Database snapshots do have a performance impact. So try to limit the number of snapshots on your database. Snapshots can also grow fairly large, so having fewer will lessen your risk of running out of disk space. Since you can have multiple snapshots at a time, and each file can grow up to the size of the original database file, this really is something to keep any eye on

Don’t keep snapshots around for too long

As I mentioned earlier, sparse file have a size limit. When one of the snapshots files of a database snapshot hits the maximum file size the snapshot will no longer be available, and give you errors such as:

The operating system returned error 1450(Insufficient system resources exist to complete the requested service.) to SQL Server during a write at offset 0x000031abb4e000 in file with handle 0x00000F74. This is usually a temporary condition and the SQL Server will keep retrying the operation. If the condition persists then immediate action must be taken to correct it


The operating system returned error 665(The requested operation could not be completed due to a file system limitation) to SQL Server during a write at offset 0x000005bd3dc000 in file ‘MYTEST.mdf:MSSQL_DBCC8’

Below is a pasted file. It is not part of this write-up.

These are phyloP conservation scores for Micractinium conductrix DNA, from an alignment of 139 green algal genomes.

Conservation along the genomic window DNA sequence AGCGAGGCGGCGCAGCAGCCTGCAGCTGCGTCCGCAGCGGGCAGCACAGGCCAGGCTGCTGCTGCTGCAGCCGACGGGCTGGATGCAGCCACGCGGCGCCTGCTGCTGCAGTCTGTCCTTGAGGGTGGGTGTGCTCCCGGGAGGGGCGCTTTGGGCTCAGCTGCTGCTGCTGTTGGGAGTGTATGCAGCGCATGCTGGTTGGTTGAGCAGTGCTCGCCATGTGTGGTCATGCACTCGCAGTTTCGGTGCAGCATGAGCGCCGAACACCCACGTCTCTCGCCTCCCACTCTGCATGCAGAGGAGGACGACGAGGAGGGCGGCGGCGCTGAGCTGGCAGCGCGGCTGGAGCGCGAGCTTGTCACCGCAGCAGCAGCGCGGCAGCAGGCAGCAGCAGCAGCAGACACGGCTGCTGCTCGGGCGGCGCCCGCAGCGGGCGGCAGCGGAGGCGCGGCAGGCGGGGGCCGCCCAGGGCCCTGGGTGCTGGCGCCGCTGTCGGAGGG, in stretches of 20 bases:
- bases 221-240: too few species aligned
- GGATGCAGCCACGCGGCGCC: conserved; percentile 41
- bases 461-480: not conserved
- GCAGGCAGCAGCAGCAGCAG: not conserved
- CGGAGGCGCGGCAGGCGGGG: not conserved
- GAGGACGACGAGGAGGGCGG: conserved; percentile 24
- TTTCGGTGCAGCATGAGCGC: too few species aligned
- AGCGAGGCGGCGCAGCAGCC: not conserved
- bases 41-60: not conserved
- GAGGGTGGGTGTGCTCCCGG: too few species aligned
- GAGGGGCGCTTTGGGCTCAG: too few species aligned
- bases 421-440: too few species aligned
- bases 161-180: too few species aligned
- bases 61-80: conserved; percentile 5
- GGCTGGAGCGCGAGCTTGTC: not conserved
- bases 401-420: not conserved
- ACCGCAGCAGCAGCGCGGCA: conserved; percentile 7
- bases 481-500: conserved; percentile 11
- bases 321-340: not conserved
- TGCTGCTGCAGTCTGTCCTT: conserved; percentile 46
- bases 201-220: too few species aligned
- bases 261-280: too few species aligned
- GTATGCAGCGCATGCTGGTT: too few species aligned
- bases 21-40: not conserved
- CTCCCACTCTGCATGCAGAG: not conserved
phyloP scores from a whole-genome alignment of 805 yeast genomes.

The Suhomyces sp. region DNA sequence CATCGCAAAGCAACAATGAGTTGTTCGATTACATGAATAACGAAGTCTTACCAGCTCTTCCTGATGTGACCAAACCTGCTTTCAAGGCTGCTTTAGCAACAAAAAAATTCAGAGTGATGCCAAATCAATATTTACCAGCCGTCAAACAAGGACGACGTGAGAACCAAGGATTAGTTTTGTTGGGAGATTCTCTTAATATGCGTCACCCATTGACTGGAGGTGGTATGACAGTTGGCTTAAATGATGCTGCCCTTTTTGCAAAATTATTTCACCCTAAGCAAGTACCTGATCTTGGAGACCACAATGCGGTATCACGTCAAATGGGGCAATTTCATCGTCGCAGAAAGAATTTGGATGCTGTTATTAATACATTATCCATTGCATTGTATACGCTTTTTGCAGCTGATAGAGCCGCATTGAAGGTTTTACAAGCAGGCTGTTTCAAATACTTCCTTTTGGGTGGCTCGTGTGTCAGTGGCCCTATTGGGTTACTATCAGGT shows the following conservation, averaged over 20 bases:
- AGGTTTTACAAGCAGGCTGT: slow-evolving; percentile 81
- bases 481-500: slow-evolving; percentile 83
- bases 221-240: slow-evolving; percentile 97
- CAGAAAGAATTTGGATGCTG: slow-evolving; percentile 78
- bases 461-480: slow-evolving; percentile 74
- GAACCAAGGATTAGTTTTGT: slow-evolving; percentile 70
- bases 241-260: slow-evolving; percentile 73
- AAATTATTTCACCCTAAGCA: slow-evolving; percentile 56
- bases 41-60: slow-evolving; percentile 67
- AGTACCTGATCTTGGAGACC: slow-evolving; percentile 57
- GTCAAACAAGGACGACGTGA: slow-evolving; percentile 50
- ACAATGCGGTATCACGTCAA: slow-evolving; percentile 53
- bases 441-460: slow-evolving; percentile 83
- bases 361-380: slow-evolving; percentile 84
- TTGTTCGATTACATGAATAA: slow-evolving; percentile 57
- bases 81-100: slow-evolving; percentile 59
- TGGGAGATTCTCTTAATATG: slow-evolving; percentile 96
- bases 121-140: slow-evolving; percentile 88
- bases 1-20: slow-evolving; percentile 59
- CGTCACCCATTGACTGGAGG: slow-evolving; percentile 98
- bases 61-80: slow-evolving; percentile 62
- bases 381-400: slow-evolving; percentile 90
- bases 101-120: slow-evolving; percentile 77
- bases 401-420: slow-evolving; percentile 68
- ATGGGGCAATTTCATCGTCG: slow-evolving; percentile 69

To avoid this type of error, try to keep your data files under the sparse file limit, by adding more files. That way this error can be avoided completely

Drop snapshots before index maintenance

Since snapshots affects the time it takes to perform index maintenance it’s recommended to drop snapshots before doing index maintenance or index creation if possible

How to recover from an unwanted DML statement when you don’t have a suitable snapshot

Ok, so you don’t have a recent snapshot, you don’t have time to restore a full backup. You really just want to find and roll back one stupid mistake that just happened, and ideally before the problems gets replicated elsewhere

This is where Apex SQL Log comes in. ApexSQL Log is a SQL Server transaction log reader tool, which can help you to recover from unwanted DML statements quickly and easily by reading the data in your online or backed up transaction logs , and creating an undo script to reverse the mistake

It can even identify multiple statements in a transaction and create an undo script for all of them. Which is something that might take quite a while to figure out if you had to reverse the mistake manually

For the purposes of this explanation I will use a very simplistic example

A user reports that the quantity of an item in one of his stores is incorrect. He does not know how it happened since he can’t see any sale in the system, he is not sure what the quantity was before it got changed, but he knows that this quantity was different yesterday and wants it changed back